The EU Restriction of Hazardous Substances (RoHS) Directive restricts the use of certain hazardous substances in electrical and electronic equipment (EEE). In June 2015, DEHP was added to the RoHS Directive list and will be restricted from 22 July 2019 for all electrical and electronic equipment with a maximum concentration of 0.1% by weight (EU 2015).
The European Chemicals Agency (ECHA), in cooperation with the Danish Environmental Protection Agency, has adopted Regulation (EU) 2018/2005 to replace entry 51 to Annex XVII of REACH to restrict various indoor/outdoor articles which contain four phthalates, including DEHP, in concentrations equal to or greater than 0.1% by weight. These articles include those in contact with human skin or mucous membranes and those that are used or stored indoors where there is potential inhalation exposure (non-occupational).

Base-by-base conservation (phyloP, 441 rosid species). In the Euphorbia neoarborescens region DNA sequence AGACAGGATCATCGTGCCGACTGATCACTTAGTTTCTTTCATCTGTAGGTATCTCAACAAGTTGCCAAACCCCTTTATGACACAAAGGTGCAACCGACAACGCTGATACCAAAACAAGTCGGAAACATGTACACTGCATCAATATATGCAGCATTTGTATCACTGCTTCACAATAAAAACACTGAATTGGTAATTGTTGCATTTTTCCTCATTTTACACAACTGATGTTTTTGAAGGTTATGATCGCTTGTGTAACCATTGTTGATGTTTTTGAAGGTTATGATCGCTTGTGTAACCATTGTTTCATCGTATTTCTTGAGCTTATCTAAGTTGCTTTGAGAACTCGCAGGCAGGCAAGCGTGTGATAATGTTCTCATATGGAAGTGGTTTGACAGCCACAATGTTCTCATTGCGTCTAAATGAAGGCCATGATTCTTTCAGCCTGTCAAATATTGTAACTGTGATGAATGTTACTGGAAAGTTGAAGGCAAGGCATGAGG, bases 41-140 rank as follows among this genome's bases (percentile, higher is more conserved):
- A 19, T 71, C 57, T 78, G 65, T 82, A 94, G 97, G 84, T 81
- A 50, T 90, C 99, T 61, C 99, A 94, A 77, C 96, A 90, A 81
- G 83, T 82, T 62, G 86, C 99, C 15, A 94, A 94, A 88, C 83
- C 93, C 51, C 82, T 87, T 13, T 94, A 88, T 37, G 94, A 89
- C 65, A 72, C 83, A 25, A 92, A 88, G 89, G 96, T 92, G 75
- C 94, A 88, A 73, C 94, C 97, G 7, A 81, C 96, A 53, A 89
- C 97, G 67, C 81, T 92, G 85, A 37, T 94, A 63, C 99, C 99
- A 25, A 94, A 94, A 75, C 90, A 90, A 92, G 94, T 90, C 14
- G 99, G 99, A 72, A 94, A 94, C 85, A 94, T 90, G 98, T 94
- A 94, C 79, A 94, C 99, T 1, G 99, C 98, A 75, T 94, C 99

In 2016, the European Commission published a decision to authorize the use of recycled PVC containing DEHP to three companies. The authorization allows industrial use of recycled soft PVC containing DEHP to produce PVC articles with specific exceptions such as children’s toys and childcare articles. The authorization's review period expires on 21 February 2019 (EU 2016).
Since 1999, DEHP has been prohibited in Denmark to manufacture, import and sell toys and certain childcare articles containing phthalates for children under the age of 3 years. Since 2007, it has also been prohibited to manufacture and import toys and childcare articles for children up to the age of 14 years containing the phthalates DEHP, DBP and BBP (Denmark 2009).